A Fatal Inversion
This article needs additional citations for verification. (August 2015) (Learn how and when to remove this template message)
First edition (UK)
|Author||Barbara Vine (Ruth Rendell)|
|Genre||Crime / Mystery novel|
|Media type||Print (Hardcover)|
|Preceded by||A Dark-adapted Eye|
|Followed by||The House of Stairs|
A Fatal Inversion is a 1987 novel by Ruth Rendell, written under the pseudonym Barbara Vine. The novel won the Crime Writers' Association Gold Dagger in that year and, in 1987, was also shortlisted for the Dagger of Daggers, a special award to select the best Gold Dagger winner of the award's 50-year history.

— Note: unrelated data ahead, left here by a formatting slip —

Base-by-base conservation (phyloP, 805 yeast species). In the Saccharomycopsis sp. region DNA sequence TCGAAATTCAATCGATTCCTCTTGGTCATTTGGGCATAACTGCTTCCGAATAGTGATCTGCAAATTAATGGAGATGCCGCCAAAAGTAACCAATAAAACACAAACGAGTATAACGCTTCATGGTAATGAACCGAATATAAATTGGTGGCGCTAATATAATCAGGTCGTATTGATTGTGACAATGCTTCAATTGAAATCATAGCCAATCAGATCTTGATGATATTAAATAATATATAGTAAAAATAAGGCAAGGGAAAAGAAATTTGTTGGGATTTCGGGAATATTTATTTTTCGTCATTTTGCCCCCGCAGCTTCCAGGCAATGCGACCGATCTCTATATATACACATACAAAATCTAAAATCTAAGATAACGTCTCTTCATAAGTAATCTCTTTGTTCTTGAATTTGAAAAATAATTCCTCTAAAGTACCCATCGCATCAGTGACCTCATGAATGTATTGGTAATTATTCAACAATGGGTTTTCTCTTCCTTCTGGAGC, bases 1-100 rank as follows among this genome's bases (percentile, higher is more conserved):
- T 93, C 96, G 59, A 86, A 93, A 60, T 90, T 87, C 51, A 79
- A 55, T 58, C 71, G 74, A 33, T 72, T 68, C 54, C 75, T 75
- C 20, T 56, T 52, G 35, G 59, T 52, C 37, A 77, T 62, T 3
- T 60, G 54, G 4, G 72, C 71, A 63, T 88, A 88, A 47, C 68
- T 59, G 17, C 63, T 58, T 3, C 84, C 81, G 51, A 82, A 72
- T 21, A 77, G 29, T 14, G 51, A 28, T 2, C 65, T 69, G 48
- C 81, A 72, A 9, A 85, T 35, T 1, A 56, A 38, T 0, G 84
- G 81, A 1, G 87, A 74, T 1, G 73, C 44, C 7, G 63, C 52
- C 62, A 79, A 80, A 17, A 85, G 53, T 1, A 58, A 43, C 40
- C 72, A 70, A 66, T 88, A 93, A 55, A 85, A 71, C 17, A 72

In the process of burying a beloved dog in the animal cemetery of Wyvis Hall, a beautiful Suffolk country house, the owner unearths the skeletons of a dead woman and baby. The horrific discovery challenges the buried memories and guilt of a small group of young people who, 10 years earlier, spent the broiling Summer of 1976 in a self-indulgently irresponsible idyll at Wyvis Hall, unexpectedly inherited by one of their number. Slowly the facts emerge and the past catches up with them. But which woman is dead? And whose child?
The BBC adapted the novel for Radio 4 in 1991, and in three episodes for television in 1992 as the first novel to be adapted for The Barbara Vine Mysteries. The series starred Jeremy Northam and Douglas Hodge.
|This article about a crime novel of the 1980s is a stub. You can help Wikipedia by expanding it.|
See guidelines for writing about novels. Further suggestions might be found on the article's talk page.